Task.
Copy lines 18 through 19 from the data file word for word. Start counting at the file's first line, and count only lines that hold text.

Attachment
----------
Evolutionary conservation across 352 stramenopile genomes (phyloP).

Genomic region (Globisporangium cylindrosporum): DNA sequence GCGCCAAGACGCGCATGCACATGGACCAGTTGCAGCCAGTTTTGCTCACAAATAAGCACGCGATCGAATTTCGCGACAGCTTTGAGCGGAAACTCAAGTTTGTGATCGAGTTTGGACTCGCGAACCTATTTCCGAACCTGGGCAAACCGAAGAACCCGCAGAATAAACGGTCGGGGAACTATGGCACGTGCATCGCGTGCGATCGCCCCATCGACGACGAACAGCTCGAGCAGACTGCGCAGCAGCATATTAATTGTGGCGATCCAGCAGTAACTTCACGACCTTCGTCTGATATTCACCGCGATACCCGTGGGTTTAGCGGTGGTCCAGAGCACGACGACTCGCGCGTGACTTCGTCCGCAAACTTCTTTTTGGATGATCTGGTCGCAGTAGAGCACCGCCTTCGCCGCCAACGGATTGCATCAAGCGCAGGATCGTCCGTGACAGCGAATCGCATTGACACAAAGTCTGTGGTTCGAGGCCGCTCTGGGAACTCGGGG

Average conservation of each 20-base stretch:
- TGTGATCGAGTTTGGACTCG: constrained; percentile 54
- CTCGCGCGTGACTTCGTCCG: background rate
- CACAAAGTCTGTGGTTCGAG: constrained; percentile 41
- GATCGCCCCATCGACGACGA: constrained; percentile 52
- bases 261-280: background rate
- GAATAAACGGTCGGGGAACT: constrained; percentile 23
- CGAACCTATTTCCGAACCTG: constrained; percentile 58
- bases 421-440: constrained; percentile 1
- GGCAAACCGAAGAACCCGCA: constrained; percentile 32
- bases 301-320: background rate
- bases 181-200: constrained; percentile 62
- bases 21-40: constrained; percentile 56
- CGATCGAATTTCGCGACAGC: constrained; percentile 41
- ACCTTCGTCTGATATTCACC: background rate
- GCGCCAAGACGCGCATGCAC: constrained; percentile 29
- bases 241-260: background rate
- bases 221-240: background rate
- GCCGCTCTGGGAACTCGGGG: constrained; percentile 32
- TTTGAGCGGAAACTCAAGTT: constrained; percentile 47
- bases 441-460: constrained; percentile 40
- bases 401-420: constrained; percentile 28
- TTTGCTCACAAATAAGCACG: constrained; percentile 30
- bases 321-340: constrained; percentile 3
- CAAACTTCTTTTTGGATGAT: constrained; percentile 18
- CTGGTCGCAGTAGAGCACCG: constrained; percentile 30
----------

- GCGCCAAGACGCGCATGCAC: constrained; percentile 29
- bases 241-260: background rate